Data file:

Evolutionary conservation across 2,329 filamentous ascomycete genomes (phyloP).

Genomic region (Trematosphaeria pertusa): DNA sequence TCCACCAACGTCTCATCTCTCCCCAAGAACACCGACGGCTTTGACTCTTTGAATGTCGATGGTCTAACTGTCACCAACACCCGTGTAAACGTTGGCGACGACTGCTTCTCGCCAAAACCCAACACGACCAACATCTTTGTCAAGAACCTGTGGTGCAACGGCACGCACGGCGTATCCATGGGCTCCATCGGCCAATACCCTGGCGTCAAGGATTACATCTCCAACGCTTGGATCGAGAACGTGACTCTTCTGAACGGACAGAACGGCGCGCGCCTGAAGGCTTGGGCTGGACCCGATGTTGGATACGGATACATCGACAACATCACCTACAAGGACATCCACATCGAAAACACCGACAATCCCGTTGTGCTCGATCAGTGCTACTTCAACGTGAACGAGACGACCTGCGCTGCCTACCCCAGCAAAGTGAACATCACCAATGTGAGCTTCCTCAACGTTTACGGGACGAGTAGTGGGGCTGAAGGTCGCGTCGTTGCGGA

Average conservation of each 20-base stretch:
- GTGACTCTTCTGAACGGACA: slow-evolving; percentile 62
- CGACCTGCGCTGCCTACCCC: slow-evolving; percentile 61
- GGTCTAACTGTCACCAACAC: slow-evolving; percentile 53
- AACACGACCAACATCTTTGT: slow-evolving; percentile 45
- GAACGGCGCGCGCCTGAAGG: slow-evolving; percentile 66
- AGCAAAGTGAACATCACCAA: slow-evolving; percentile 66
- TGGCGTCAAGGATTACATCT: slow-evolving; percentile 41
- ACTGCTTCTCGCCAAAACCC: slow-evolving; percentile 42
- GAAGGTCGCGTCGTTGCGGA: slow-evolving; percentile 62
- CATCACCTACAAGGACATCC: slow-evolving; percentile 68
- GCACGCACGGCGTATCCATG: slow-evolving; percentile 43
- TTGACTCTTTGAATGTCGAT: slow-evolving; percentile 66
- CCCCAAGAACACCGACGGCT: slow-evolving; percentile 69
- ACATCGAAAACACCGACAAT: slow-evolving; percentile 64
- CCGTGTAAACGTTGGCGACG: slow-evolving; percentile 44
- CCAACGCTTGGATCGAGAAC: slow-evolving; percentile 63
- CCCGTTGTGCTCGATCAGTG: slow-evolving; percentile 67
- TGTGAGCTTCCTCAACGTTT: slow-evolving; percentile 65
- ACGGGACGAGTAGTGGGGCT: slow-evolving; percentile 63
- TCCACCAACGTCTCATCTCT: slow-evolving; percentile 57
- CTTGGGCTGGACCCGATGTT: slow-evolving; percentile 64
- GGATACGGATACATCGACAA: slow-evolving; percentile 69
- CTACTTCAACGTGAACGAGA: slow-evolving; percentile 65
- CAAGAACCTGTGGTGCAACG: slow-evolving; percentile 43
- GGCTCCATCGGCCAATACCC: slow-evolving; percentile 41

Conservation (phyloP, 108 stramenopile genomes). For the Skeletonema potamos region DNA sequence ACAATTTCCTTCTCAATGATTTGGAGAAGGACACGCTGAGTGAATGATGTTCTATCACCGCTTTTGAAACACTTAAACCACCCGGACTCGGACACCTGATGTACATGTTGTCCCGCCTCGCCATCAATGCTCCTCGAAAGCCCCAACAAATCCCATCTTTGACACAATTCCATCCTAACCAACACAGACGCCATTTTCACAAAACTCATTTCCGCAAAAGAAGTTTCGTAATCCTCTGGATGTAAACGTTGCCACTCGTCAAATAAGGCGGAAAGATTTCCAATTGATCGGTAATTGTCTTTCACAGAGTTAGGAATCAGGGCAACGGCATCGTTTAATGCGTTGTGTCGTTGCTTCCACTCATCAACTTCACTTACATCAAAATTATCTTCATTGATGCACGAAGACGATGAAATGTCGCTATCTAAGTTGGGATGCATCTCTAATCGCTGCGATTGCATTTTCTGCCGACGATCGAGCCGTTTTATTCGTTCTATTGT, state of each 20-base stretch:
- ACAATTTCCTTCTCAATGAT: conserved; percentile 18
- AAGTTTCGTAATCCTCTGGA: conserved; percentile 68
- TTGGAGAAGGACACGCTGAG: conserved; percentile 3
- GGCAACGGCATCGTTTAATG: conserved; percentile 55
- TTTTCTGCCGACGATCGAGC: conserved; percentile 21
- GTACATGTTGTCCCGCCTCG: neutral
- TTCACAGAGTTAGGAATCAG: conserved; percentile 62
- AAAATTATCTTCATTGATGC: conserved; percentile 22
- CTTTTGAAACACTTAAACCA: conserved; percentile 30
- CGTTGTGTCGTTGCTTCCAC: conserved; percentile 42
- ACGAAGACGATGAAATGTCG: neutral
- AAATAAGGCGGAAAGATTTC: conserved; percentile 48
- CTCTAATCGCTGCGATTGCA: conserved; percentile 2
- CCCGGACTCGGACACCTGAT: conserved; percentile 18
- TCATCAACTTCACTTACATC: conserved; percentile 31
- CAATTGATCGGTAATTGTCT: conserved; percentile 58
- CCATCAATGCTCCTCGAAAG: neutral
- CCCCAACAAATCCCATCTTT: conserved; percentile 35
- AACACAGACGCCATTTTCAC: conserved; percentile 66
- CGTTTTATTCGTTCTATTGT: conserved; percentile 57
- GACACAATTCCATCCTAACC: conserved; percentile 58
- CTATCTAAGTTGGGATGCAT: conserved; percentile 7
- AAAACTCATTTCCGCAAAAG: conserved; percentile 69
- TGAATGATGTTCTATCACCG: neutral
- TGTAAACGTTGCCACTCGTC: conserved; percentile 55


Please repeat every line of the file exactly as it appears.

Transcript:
Evolutionary conservation across 2,329 filamentous ascomycete genomes (phyloP).

Genomic region (Trematosphaeria pertusa): DNA sequence TCCACCAACGTCTCATCTCTCCCCAAGAACACCGACGGCTTTGACTCTTTGAATGTCGATGGTCTAACTGTCACCAACACCCGTGTAAACGTTGGCGACGACTGCTTCTCGCCAAAACCCAACACGACCAACATCTTTGTCAAGAACCTGTGGTGCAACGGCACGCACGGCGTATCCATGGGCTCCATCGGCCAATACCCTGGCGTCAAGGATTACATCTCCAACGCTTGGATCGAGAACGTGACTCTTCTGAACGGACAGAACGGCGCGCGCCTGAAGGCTTGGGCTGGACCCGATGTTGGATACGGATACATCGACAACATCACCTACAAGGACATCCACATCGAAAACACCGACAATCCCGTTGTGCTCGATCAGTGCTACTTCAACGTGAACGAGACGACCTGCGCTGCCTACCCCAGCAAAGTGAACATCACCAATGTGAGCTTCCTCAACGTTTACGGGACGAGTAGTGGGGCTGAAGGTCGCGTCGTTGCGGA

Average conservation of each 20-base stretch:
- GTGACTCTTCTGAACGGACA: slow-evolving; percentile 62
- CGACCTGCGCTGCCTACCCC: slow-evolving; percentile 61
- GGTCTAACTGTCACCAACAC: slow-evolving; percentile 53
- AACACGACCAACATCTTTGT: slow-evolving; percentile 45
- GAACGGCGCGCGCCTGAAGG: slow-evolving; percentile 66
- AGCAAAGTGAACATCACCAA: slow-evolving; percentile 66
- TGGCGTCAAGGATTACATCT: slow-evolving; percentile 41
- ACTGCTTCTCGCCAAAACCC: slow-evolving; percentile 42
- GAAGGTCGCGTCGTTGCGGA: slow-evolving; percentile 62
- CATCACCTACAAGGACATCC: slow-evolving; percentile 68
- GCACGCACGGCGTATCCATG: slow-evolving; percentile 43
- TTGACTCTTTGAATGTCGAT: slow-evolving; percentile 66
- CCCCAAGAACACCGACGGCT: slow-evolving; percentile 69
- ACATCGAAAACACCGACAAT: slow-evolving; percentile 64
- CCGTGTAAACGTTGGCGACG: slow-evolving; percentile 44
- CCAACGCTTGGATCGAGAAC: slow-evolving; percentile 63
- CCCGTTGTGCTCGATCAGTG: slow-evolving; percentile 67
- TGTGAGCTTCCTCAACGTTT: slow-evolving; percentile 65
- ACGGGACGAGTAGTGGGGCT: slow-evolving; percentile 63
- TCCACCAACGTCTCATCTCT: slow-evolving; percentile 57
- CTTGGGCTGGACCCGATGTT: slow-evolving; percentile 64
- GGATACGGATACATCGACAA: slow-evolving; percentile 69
- CTACTTCAACGTGAACGAGA: slow-evolving; percentile 65
- CAAGAACCTGTGGTGCAACG: slow-evolving; percentile 43
- GGCTCCATCGGCCAATACCC: slow-evolving; percentile 41

Conservation (phyloP, 108 stramenopile genomes). For the Skeletonema potamos region DNA sequence ACAATTTCCTTCTCAATGATTTGGAGAAGGACACGCTGAGTGAATGATGTTCTATCACCGCTTTTGAAACACTTAAACCACCCGGACTCGGACACCTGATGTACATGTTGTCCCGCCTCGCCATCAATGCTCCTCGAAAGCCCCAACAAATCCCATCTTTGACACAATTCCATCCTAACCAACACAGACGCCATTTTCACAAAACTCATTTCCGCAAAAGAAGTTTCGTAATCCTCTGGATGTAAACGTTGCCACTCGTCAAATAAGGCGGAAAGATTTCCAATTGATCGGTAATTGTCTTTCACAGAGTTAGGAATCAGGGCAACGGCATCGTTTAATGCGTTGTGTCGTTGCTTCCACTCATCAACTTCACTTACATCAAAATTATCTTCATTGATGCACGAAGACGATGAAATGTCGCTATCTAAGTTGGGATGCATCTCTAATCGCTGCGATTGCATTTTCTGCCGACGATCGAGCCGTTTTATTCGTTCTATTGT, state of each 20-base stretch:
- ACAATTTCCTTCTCAATGAT: conserved; percentile 18
- AAGTTTCGTAATCCTCTGGA: conserved; percentile 68
- TTGGAGAAGGACACGCTGAG: conserved; percentile 3
- GGCAACGGCATCGTTTAATG: conserved; percentile 55
- TTTTCTGCCGACGATCGAGC: conserved; percentile 21
- GTACATGTTGTCCCGCCTCG: neutral
- TTCACAGAGTTAGGAATCAG: conserved; percentile 62
- AAAATTATCTTCATTGATGC: conserved; percentile 22
- CTTTTGAAACACTTAAACCA: conserved; percentile 30
- CGTTGTGTCGTTGCTTCCAC: conserved; percentile 42
- ACGAAGACGATGAAATGTCG: neutral
- AAATAAGGCGGAAAGATTTC: conserved; percentile 48
- CTCTAATCGCTGCGATTGCA: conserved; percentile 2
- CCCGGACTCGGACACCTGAT: conserved; percentile 18
- TCATCAACTTCACTTACATC: conserved; percentile 31
- CAATTGATCGGTAATTGTCT: conserved; percentile 58
- CCATCAATGCTCCTCGAAAG: neutral
- CCCCAACAAATCCCATCTTT: conserved; percentile 35
- AACACAGACGCCATTTTCAC: conserved; percentile 66
- CGTTTTATTCGTTCTATTGT: conserved; percentile 57
- GACACAATTCCATCCTAACC: conserved; percentile 58
- CTATCTAAGTTGGGATGCAT: conserved; percentile 7
- AAAACTCATTTCCGCAAAAG: conserved; percentile 69
- TGAATGATGTTCTATCACCG: neutral
- TGTAAACGTTGCCACTCGTC: conserved; percentile 55